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You’re fired.

There is a dark side of choosing a career in human resources and it is the task of telling another person they are no longer employed.   There are many reasons that a company may decide to end employment.   These reasons could be  downsizing, reorganizing or the person could not do the essential functions of the job or were the wrong fit.   It is not fun, for either side.   The reality is, it is part of adult working life and unless you are a part of a very small percentage of workers, it is likely to happen at some point during a career.

As discussions take place with your children about their careers, and all the excitement of educational choices and job searches, it might be worth reinforcing that sometimes the choice is out of their control and they could be fired.   And, it isn’t the end of the world and they will be ok.

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For this conversation, I would consider expressing the following pieces of information:

  • It’s not fun:   Please share that it shouldn’t be fun.   If it was easy or without emotion for either party, then the situation was not ideal to begin with.   If a manager seems to enjoy getting rid of people, it is not a company that your child should work for.   And, if getting fired didn’t sting at all, it’s probably time to reevaluate career choices.
  • The reason may not be clear:   Employers have a whole host of legal aspects to consider when firing an employee.   Sometimes the reason given is nebulous and vague, and it is done to protect the employer.   The employee may not be able to get any further information, but I would recommend asking anyway.   A question like: “Can you please give me the reasons of my termination so I may improve as an employee in my future endeavors?”   This is non-threatening way to gather feedback.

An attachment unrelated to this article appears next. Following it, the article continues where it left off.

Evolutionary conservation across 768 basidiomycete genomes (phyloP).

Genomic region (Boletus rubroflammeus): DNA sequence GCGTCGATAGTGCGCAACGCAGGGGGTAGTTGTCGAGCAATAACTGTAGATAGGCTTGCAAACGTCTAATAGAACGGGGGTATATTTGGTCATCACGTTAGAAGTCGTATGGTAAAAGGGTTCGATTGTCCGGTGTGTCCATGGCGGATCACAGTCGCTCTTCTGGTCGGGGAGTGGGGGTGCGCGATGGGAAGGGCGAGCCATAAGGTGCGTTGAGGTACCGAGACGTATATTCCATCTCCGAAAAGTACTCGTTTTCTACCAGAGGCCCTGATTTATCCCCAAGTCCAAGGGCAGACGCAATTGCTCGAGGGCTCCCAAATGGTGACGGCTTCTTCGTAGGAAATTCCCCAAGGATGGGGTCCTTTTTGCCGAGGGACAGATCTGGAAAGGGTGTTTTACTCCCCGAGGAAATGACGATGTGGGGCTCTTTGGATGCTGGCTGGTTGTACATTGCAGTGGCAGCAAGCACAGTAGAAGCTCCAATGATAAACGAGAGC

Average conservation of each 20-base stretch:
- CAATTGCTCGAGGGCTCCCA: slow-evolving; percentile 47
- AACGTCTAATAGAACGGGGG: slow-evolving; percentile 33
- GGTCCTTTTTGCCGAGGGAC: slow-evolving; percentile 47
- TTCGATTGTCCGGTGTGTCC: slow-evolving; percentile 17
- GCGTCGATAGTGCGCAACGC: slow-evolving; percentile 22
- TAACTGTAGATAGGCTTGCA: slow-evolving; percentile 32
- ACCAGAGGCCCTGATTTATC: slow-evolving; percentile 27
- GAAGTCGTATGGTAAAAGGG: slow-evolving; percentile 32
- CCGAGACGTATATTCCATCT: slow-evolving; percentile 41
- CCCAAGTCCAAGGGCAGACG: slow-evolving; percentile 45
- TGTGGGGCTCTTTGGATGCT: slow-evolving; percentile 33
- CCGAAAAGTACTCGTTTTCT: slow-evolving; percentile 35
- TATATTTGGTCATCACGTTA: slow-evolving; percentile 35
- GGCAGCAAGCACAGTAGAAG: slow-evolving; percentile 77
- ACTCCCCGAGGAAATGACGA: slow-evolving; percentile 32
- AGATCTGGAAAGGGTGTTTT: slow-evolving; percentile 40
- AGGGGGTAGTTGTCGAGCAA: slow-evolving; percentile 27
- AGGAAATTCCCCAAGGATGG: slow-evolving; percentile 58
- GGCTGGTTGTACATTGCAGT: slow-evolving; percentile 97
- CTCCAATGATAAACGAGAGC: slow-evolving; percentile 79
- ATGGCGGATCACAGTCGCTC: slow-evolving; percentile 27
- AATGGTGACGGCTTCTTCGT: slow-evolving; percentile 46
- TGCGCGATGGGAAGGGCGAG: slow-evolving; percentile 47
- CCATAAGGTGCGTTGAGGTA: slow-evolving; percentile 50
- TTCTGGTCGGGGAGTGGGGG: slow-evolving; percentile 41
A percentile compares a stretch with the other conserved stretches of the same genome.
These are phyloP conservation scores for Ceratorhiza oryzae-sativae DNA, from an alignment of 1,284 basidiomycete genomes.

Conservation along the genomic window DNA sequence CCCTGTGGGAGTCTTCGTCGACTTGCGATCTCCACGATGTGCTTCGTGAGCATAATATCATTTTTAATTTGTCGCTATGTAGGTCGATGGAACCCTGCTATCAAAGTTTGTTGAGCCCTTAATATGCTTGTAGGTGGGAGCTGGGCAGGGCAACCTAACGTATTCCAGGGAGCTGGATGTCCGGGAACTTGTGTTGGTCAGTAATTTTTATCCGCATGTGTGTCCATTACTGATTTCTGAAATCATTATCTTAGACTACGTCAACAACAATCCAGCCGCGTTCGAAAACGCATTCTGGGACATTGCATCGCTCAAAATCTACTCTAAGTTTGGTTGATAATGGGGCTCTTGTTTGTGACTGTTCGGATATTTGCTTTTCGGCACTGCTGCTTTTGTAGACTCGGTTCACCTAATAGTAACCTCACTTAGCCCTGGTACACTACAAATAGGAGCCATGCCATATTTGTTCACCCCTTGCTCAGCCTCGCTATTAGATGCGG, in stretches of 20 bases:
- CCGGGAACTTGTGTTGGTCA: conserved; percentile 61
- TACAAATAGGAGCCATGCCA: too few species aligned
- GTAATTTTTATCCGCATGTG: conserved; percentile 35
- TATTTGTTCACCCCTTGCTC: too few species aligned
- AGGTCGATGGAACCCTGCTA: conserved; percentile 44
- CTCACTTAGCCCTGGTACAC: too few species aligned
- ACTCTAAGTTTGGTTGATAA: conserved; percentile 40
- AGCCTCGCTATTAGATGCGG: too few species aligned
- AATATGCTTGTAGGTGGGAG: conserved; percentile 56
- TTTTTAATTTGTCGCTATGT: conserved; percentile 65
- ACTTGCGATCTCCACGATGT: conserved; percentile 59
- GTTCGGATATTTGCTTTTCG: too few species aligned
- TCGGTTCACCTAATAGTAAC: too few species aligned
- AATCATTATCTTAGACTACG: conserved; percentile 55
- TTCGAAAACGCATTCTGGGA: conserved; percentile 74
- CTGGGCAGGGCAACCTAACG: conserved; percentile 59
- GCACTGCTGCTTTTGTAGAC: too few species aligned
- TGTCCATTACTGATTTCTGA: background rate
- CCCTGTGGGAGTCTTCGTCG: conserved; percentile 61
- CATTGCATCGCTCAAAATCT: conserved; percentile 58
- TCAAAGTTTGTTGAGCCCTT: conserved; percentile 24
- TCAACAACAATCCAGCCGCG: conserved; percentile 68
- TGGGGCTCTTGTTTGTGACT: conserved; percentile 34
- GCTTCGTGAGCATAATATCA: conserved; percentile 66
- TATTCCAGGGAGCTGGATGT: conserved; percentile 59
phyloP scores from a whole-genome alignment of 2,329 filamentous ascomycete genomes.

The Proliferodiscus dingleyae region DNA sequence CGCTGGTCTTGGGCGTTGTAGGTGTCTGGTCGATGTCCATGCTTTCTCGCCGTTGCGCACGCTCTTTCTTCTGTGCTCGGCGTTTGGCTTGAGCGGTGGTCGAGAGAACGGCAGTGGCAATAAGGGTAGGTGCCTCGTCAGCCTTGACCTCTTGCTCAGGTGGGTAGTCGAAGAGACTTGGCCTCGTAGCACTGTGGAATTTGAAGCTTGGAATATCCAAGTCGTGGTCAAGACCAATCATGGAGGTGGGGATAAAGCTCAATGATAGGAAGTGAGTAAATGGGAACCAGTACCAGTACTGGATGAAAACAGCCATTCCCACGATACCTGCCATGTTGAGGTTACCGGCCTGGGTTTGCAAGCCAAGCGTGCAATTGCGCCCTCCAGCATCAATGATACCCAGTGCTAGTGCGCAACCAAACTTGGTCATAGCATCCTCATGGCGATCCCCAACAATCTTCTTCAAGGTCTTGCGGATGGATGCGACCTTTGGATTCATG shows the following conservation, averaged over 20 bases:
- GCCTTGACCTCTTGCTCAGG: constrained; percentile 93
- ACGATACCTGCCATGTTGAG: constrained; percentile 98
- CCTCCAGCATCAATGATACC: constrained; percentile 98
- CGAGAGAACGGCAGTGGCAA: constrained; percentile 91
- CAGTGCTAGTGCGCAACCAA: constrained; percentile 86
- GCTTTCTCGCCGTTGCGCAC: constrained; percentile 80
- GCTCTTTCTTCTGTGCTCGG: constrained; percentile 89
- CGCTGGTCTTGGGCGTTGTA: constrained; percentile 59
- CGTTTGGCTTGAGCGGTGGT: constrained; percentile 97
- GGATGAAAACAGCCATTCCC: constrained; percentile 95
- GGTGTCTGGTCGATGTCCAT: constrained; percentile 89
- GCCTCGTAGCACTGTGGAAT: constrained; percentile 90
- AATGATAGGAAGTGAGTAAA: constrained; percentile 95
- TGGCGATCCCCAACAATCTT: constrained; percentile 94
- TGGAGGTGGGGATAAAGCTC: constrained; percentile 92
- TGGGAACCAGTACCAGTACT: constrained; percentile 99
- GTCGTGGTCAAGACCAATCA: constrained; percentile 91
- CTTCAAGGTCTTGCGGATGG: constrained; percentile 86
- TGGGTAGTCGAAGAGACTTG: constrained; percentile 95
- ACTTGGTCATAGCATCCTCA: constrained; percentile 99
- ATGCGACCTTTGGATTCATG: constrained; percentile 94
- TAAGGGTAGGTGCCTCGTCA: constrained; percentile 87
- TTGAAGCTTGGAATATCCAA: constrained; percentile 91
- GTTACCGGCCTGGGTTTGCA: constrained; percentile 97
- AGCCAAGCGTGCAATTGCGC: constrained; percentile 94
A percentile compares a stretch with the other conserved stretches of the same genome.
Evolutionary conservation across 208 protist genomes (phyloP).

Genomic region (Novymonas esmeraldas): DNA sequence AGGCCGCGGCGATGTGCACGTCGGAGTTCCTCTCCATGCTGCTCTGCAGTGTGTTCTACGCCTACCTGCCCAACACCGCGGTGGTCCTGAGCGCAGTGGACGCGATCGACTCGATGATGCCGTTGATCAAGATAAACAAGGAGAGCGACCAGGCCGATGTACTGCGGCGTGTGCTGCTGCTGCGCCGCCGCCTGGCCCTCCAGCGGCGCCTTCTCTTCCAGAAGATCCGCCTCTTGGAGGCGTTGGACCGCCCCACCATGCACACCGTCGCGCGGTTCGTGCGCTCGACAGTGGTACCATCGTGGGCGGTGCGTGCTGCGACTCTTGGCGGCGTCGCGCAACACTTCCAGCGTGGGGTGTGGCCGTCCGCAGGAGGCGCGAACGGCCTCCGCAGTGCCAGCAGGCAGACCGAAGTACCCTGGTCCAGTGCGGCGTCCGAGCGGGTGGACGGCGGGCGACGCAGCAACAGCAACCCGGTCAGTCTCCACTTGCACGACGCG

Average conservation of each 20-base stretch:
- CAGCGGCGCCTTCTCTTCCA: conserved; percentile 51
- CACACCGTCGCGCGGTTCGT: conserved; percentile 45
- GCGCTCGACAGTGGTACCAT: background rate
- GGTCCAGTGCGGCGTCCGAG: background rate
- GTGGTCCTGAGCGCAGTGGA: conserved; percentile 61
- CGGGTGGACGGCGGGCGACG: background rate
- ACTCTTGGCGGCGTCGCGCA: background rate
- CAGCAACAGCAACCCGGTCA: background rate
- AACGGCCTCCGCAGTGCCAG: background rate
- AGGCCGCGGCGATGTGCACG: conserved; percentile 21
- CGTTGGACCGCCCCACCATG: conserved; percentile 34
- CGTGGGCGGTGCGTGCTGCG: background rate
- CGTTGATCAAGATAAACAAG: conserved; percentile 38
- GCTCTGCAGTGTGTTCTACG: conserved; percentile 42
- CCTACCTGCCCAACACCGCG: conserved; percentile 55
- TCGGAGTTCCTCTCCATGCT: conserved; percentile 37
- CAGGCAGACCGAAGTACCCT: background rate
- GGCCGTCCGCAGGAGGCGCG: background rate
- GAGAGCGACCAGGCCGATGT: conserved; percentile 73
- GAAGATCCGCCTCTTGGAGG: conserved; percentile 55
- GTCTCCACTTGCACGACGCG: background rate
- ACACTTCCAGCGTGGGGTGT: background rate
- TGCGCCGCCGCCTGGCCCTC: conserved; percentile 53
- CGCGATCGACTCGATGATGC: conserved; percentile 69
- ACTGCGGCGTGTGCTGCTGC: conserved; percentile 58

• At will:   This is a term the employees will read and hear about.   It is written on most applications, in handbooks and may verbally be delivered during the termination.   “At will”  means the employee has no contract with the employer and either party can end employment with or without notice.
  • It’s ok to be upset:   Tell your kids that if they ever get fired they can call you and cry, complain or vent all they want.   As they get older they can use their spouse, partner, friend or a counselor as a resource to process the event.   After that, they are done.   Advise that interviewing for a new job does not include complaints on the one they were fired from.   At some point, stop talking about it and move on because future employers don’t want to hear it.
  • You’re still employable:   There are a couple of things to consider here:
    • If you were given reasons for the inability to do a job, work on them.   There are resources out there that can help on everything from technical skills to workplace behavioral skills.
    • Don’t lie in your next interviews about being fired.   Interviewers will most often explore the reasons of a term before they automatically eliminate a candidate.   But they will eliminate a candidate immediately if they lie.   Be honest, succinct and neutral when explaining the termination.
    • A termination is not necessarily a reflection on you.   Don’t be ashamed if you are laid off or part of a downsizing/rightsizing.   Life happens and companies sometimes have to make decisions that are based solely on financial data, not the person in the position.   It’s ok.
  • Breathe:   Take a breath and recalibrate.   Sometimes a decision that is forced upon you can lead to something better in life.   Many people get stuck in jobs because they don’t want to try something else.   Once the initial shock wears off, look at it as an opportunity.   The good news is the job market is good at this time and there are jobs.   And it is never too late to change career paths too.
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